How to track Medication Adherence with Digital Health Technologies

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A recent article published in JAMA caught my attention and I finally had the time to read and process it. The article, “Interventions to Improve medication Adherence: A Review” by Kini and Ho, was quite well done in my opinion, capturing the issues that surround medication adherence as of late. They did a review on PubMed articles published from 2000 - 2018, and found a total of 49 trials that met their criteria (which were acceptable I feel ). Perhaps my biggest critique of their methodology was the interventions to track adherence, bypassed some novel means of tracking adherence such as mobile apps and digital medicines, but that could also be due to the factor of most of those types of trials are either (a) newer or (b) feasibility studies and didn’t meet their criteria. Still, I feel would have been nice to touch upon.

In any event, one item that gave me some thought as they reviewed the 49 studies was the mechanism used to track adherence by most researchers. The focus was high on claims data and electronic pill bottles. Some other data points included blood concentrations of therapy, biomarkers (e.g., BP, LDL, INR). However, the outcomes focused on included either a change in fill rates (from claims data) or clinical outcomes associated with disease progression or viable biomarkers. What struck me was there wasn’t a lot of positives across the board, and even the authors commented that there was no ‘Gold Standard’ of what adherence was for patients.

Now, the authors discussed what this means for clinicians who address adherence in their patients. They suggested a multifactorial approach using the following to help encourage adherence in patients including (personal thoughts in italics):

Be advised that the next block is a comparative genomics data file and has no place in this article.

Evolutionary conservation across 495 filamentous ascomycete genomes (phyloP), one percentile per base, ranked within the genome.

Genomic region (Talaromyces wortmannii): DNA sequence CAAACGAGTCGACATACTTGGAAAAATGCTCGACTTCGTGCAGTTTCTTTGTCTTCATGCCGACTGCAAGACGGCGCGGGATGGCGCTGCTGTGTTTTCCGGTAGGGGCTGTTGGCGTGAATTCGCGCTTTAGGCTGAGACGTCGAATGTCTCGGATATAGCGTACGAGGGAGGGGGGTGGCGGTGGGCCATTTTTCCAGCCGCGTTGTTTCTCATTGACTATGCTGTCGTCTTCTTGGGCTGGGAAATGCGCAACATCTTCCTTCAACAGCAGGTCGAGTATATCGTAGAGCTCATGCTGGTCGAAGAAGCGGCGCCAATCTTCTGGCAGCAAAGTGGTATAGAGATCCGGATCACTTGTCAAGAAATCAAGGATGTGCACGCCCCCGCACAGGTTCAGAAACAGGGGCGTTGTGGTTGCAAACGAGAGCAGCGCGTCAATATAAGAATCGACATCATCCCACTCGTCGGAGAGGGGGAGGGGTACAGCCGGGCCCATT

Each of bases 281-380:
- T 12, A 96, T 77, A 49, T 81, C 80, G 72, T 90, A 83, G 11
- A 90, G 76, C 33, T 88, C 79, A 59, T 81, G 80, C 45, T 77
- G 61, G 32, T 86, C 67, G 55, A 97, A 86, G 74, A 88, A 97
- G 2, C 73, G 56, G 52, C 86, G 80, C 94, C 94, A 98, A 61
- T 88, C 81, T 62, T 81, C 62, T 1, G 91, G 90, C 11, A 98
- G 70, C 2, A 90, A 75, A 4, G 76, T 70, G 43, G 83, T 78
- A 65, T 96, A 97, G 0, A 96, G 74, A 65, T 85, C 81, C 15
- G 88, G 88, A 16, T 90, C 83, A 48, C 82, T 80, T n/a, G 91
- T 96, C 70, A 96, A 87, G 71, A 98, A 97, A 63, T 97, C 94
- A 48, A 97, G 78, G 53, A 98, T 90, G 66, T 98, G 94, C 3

• Patient Education - Such in a patient with a newly prescribed agent to show clinical outcomes of adherence (e.g. lower BP = lower CVD)

  • Medication Regimen Management - Consider combination pills - Its a shame they didn’t address adherence packaging here which I think is something worth discussion such as multi-dose packages or strip packaging a la PillPack.

  • Clinical Pharmacist Consultation - Goes without saying in my mind, but I think we should still bill for this service.

  • Cognitive Behavioral Therapy - Motivational interviewing techniques they suggest using a psychologist (which based on the studies used was occurring) - But I would argue a health professional that is trained could also offer such a service.

  • Medication-Taking Reminders - Staff calls from a pharmacy that are personalized and not generic.

  • Incentives to Promote Adherence - Reward platforms or gamification.

Overall, I would say that their arguments are sound, but still locked into a methodology of thinking that I feel is being outpaced due to what we currently have available through technology and what is coming down the pipeline and was missed.

Where does digital health fall into medication adherence?

One thing that the authors missed was the use of digital medicines and alternative means of tracking/encouraging adherence. For instance (as seen in the figure above), we have a plethora of sensors that patients can now purchase to attach to certain pharmaceutical products to help remind them to take their medication and can also track when utilized. But, even bigger I feel is the inevitable combination of medication and sensors that will turn into a an all in one package. This isn’t going to happen overnight though, and I would say it will be another decade before they are virtually commonplace, but we are getting there.

So, the figure I made addresses where we can use technology to track adherence. The key thing I am pointing out here is tracking and not modifying adherence. I do not think we are there where technology alone can be a digital therapeutic (maybe with time though) that can change adherence alone. Rather, I support the use of digital technologies as an adjunct tool to track actionable data to be utilized by a health team to intervene on medication adherence with objective data points. Some of these measurements are softer than others, and they all have different logistical barriers or costs associated with them. I am considering in a future post outlining which intervention to choose in a scenario, though it would be all supposition at this point as we lack any studies or literature at this time to say what is appropriate or not. Rather, we function more based on what makes sense from a workflow and cost perspective at this time.

Feel free to leave any comments or suggestions!